You want to find how much time has elapsed between two dates, or add a number to a date to get an earlier or later date.
Adding or subtracting a Time object and a number adds or subtracts that number of seconds. Adding or subtracting a Date object and a number adds or subtracts that number of days:
require 'date' y2k = Time.gm(2000, 1, 1) # => Sat Jan 01 00:00:00 UTC 2000 y2k + 1 # => Sat Jan 01 00:00:01 UTC 2000 y2k - 1 # => Fri Dec 31 23:59:59 UTC 1999 y2k + (60 * 60 * 24 * 365) # => Sun Dec 31 00:00:00 UTC 2000 y2k_dt = DateTime.new(2000, 1, 1) (y2k_dt + 1).to_s # => "2000-01-02T00:00:00Z" (y2k_dt - 1).to_s # => "1999-12-31T00:00:00Z" (y2k_dt + 0.5).to_s # => "2000-01-01T12:00:00Z" (y2k_dt + 365).to_s # => "2000-12-31T00:00:00Z"
Subtracting one Time from another gives the interval between the dates, in seconds. Subtracting one Date from another gives the interval in days:
day_one = Time.gm(1999, 12, 31) day_two = Time.gm(2000, 1, 1) day_two - day_one # => 86400.0 day_one - day_two # => -86400.0 day_one = DateTime.new(1999, 12, 31) day_two = DateTime.new(2000, 1, 1) day_two - day_one # => Rational(1, 1) day_one - day_two # => Rational(-1, 1) # Compare times from now and 10 seconds in the future. before_time = Time.now before_datetime = DateTime.now sleep(10) Time.now - before_time # => 10.003414 DateTime.now - before_datetime # => Rational(5001557, 43200000000)
The activesupport gem, a prerequisite of Ruby on Rails, defines many useful functions on Numeric and Time for navigating through time:
 So does the Facets More library.
require 'rubygems' require 'active_support' 10.days.ago # => Wed Mar 08 19:54:17 EST 2006 1.month.from_now # => Mon Apr 17 20:54:17 EDT 2006 2.weeks.since(Time.local(2006, 1, 1)) # => Sun Jan 15 00:00:00 EST 2006 y2k - 1.day # => Fri Dec 31 00:00:00 UTC 1999 y2k + 6.3.years # => Thu Apr 20 01:48:00 UTC 2006 6.3.years.since y2k # => Thu Apr 20 01:48:00 UTC 2006
Ruby's date arithmetic takes advantage of the fact that Ruby's time objects are stored internally as numbers. Additions to dates and differences between dates are handled by adding to and subtracting the underlying numbers. This is why adding 1 to a Time adds one second and adding 1 to a DateTime adds one day: a Time is stored as a number of seconds since a time zero, and a Date or DateTime is stored as a number of days since a (different) time zero.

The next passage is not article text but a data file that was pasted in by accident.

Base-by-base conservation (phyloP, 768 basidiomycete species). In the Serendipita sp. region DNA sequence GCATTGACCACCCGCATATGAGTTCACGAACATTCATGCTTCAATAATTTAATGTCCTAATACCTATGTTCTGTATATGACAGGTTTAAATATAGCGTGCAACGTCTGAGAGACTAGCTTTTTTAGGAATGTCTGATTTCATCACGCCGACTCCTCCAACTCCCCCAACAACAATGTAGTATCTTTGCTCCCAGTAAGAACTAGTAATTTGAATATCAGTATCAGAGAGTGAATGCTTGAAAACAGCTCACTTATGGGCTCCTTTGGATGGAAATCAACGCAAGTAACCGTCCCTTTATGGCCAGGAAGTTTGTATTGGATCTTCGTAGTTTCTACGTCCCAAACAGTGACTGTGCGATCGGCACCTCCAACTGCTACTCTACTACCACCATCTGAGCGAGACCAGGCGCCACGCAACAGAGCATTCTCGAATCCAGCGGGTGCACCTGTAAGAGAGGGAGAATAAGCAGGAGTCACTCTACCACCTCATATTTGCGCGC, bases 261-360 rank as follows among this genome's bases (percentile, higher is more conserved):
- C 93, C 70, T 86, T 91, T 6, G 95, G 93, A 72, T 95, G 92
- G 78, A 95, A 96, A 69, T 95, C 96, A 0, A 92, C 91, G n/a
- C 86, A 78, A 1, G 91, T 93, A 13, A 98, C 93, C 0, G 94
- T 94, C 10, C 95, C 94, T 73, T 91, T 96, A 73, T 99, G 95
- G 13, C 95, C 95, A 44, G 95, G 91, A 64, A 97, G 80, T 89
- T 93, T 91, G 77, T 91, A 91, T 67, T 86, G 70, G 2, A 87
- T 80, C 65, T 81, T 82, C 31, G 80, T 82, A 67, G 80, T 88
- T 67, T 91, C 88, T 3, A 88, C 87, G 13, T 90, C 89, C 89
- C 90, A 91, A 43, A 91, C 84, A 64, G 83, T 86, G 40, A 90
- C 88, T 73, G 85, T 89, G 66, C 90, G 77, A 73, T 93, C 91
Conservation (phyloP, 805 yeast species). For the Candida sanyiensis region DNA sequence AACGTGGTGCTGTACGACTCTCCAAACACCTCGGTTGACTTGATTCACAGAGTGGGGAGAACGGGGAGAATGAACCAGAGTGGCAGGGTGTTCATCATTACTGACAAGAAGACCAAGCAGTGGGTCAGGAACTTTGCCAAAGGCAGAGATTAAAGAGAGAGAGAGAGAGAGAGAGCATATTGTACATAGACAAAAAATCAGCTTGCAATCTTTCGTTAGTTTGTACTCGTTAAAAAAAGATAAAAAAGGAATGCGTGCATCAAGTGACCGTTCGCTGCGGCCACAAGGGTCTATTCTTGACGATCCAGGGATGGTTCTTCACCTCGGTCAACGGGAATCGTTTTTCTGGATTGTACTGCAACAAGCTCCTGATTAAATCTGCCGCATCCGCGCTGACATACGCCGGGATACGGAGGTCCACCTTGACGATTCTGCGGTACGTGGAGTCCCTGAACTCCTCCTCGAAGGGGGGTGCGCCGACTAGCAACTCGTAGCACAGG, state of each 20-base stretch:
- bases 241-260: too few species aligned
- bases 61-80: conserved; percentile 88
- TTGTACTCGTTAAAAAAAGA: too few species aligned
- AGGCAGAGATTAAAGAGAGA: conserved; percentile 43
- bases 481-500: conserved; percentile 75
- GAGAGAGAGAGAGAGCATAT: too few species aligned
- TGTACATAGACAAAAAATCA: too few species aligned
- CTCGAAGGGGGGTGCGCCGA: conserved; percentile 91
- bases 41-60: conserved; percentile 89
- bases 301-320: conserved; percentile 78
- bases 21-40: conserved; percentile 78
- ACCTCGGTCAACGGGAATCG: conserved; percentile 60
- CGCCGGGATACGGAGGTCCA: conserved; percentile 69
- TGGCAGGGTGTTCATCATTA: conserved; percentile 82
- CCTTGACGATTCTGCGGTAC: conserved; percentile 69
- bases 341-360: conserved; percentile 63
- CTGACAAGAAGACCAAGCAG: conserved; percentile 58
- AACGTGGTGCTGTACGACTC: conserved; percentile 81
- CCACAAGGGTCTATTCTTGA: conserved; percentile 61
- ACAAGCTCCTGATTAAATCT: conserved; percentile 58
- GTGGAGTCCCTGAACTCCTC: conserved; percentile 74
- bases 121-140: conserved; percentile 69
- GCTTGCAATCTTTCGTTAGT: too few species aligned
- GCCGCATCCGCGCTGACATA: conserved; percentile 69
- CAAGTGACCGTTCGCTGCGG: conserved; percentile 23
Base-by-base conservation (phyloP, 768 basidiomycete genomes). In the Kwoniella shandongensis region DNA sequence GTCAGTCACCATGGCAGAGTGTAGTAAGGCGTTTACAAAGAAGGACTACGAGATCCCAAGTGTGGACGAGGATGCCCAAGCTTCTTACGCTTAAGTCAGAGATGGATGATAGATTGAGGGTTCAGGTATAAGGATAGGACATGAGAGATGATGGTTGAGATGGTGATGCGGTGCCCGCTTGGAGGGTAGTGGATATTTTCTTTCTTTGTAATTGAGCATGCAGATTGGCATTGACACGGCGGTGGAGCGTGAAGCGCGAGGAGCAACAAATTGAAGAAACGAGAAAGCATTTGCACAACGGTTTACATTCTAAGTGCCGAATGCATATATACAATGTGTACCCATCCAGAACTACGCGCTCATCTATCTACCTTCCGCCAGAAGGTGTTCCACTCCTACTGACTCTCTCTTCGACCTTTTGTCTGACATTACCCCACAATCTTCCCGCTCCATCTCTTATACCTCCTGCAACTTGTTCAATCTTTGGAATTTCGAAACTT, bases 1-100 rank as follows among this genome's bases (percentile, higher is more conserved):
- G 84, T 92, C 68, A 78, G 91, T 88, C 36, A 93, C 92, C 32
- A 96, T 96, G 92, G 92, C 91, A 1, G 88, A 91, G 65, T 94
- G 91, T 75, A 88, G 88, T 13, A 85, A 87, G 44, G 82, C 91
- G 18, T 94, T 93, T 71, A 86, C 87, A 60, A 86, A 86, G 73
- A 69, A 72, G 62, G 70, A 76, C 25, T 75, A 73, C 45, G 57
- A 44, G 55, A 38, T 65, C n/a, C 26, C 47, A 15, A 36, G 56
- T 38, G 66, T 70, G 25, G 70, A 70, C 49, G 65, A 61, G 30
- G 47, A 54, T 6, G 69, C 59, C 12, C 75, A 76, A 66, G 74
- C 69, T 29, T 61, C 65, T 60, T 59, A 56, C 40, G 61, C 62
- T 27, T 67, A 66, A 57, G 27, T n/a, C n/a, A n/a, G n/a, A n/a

Not every arithmetic operation makes sense for dates: you could "multiply two dates" by multiplying the underlying numbers, but that would have no meaning in terms of real time, so Ruby doesn't define those operators. Once a number takes on aspects of the real world, there are limitations to what you can legitimately do to that number.
Here's a shortcut for adding or subtracting big chunks of time: using the right-or left-shift operators on a Date or DateTime object will add or subtract a certain number number of months from the date.
(y2k_dt >> 1).to_s # => "2000-02-01T00:00:00Z" (y2k_dt << 1).to_s # => "1999-12-01T00:00:00Z"
You can get similar behavior with activesupport's Numeric#month method, but that method assumes that a "month" is 30 days long, instead of dealing with the lengths of specific months:
y2k + 1.month # => Mon Jan 31 00:00:00 UTC 2000 y2k - 1.month # => Thu Dec 02 00:00:00 UTC 1999
By contrast, if you end up in a month that doesn't have enough days (for instance, you start on the 31st and then shift to a month that only has 30 days), the standard library will use the last day of the new month:
# Thirty days hath September… halloween = Date.new(2000, 10, 31) (halloween << 1).to_s # => "2000-09-30" (halloween >> 1).to_s # => "2000-11-30" (halloween >> 2).to_s # => "2000-12-31" leap_year_day = Date.new(1996, 2, 29) (leap_year_day << 1).to_s # => "1996-01-29" (leap_year_day >> 1).to_s # => "1996-03-29" (leap_year_day >> 12).to_s # => "1997-02-28" (leap_year_day << 12 * 4).to_s # => "1992-02-29"
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